For The Tribune-Democrat
Will the courts uphold wills that leave money to animals?
Yes and no. I’m not trying to be evasive, but it has been a sticky problem for the courts.
On the one hand, the courts generally try to uphold our final wishes, if it is possible to do so. On the other hand, gifts to specific animals, rather than to animal groups such as the SPCA, have never been popular with the courts.
Consider the 1948 case created by the will of John Renner of Philadelphia.
Renner, a bachelor, was a retired policeman. In his will, he left some money to a niece and nephew.
His home and garage, together with the contents, he left to his friend, Mary Riesling. All the rest of his money and property he left to Riesling “in trust, however, for the maintenance of my pets ...”
The pets Renner left behind were a dog and a parrot.
The remainder of his estate amounted to $11,900. The niece and nephew objected to Riesling spending the $11,900 on the animals. They argued that the gift to the animals was void and, as his next of kin, they should have the money.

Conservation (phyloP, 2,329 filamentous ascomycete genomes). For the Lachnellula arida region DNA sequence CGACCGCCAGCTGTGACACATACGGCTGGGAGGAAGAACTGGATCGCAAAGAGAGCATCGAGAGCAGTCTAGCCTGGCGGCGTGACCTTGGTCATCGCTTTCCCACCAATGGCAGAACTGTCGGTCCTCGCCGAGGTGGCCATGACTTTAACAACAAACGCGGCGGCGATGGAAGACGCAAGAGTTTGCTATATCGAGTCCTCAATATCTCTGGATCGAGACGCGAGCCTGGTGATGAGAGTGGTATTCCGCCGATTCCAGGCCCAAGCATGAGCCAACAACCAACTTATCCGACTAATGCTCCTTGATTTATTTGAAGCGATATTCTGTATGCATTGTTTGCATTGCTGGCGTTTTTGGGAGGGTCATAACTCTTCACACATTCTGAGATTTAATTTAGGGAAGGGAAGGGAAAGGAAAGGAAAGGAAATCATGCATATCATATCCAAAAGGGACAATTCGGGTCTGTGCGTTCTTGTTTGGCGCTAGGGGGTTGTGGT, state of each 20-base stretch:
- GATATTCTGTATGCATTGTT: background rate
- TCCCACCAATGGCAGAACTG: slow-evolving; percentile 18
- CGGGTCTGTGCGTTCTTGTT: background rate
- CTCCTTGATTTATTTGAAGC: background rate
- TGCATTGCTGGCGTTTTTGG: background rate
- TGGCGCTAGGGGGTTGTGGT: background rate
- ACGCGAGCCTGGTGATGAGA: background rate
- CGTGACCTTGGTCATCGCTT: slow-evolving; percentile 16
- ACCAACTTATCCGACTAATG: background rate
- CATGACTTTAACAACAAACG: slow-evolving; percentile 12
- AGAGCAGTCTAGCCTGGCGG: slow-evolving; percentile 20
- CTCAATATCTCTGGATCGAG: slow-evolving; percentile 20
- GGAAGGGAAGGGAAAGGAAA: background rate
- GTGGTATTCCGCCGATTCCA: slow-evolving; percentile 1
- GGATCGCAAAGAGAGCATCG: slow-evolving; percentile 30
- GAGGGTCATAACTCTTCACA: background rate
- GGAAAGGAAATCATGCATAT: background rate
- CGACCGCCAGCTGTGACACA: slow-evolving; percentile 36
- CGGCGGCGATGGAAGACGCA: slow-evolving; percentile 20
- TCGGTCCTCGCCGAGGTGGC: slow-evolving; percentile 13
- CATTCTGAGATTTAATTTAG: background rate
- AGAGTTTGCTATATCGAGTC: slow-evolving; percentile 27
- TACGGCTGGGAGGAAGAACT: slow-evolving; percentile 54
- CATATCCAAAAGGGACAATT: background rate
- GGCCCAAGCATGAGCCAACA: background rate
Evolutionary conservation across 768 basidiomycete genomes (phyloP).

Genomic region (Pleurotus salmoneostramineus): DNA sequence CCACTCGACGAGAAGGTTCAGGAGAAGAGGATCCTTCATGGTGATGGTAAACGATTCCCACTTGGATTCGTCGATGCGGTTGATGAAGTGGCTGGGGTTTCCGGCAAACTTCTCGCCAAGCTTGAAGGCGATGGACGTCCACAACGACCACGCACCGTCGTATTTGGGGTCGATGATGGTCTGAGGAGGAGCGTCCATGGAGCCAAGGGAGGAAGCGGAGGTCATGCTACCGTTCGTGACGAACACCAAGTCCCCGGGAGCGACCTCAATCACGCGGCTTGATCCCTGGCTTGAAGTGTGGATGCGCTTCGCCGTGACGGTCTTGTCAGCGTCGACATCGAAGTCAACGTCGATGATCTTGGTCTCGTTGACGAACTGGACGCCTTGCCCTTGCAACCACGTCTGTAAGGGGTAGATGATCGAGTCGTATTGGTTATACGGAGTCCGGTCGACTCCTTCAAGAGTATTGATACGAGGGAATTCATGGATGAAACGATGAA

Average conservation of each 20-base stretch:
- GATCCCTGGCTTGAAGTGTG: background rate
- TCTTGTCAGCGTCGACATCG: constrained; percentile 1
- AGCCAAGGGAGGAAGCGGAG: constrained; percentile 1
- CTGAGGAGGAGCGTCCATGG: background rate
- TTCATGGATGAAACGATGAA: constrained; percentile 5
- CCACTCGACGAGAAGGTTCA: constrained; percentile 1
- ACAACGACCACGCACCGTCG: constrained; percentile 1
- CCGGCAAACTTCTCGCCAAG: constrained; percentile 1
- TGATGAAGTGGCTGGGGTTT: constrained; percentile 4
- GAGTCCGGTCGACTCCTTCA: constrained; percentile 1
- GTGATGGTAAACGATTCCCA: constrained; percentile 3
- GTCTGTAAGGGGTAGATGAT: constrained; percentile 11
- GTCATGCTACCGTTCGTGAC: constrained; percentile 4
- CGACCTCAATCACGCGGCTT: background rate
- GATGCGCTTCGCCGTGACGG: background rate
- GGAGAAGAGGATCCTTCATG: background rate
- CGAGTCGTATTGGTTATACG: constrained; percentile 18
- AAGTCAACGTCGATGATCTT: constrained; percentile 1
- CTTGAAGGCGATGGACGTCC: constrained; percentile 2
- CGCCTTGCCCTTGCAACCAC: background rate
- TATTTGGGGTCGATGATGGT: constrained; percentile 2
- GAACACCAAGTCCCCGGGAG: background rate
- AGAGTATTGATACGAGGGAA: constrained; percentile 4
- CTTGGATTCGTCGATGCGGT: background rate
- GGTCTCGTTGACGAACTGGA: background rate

The court ruled that Riesling could, but did not have to, use some or all of the money for the care and eventual burial of the pets. Under the terms of the will, whatever was left went to Riesling anyway.
The will of Florence B. Lyon, of Franklin County, presented a similar problem, except that Lyon, who died in 1973, was worth $1.4 million at the time of her death. Four horses and six dogs survived her. One dog “died or disappeared” before the case was heard. The income from the money set aside for the care of the animals was estimated by the court at $50,000 a year. The court decided, as it had in the Renner case, that the executor could, but did not have to, care for the animals, but since Lyon had a large farm, it gave the executor three choices as to how to accomplish the purpose:
1. Give the animals to the local SPCA with enough money to care for them.
2. Reserve five acres of ground, build a barn and set aside money to keep the animals.
3. Let Princeton University (the final recipient after the animals died) care for them.
If you must let your estate go to the dogs, select the money keeper carefully, because the animals can’t speak for themselves, and the courts generally won’t compel compliance.
Thomas Young, a graduate of Pitt and Harvard Law School, has been a lawyer in Johnstown since 1958. He is a former professor of business law at Pitt-Johnstown. Readers may send questions to Young in care of The Tribune-Democrat. The opinions expressed in this column are general in nature and may not apply to your situation. Consult your attorney for advice on specific legal matters.
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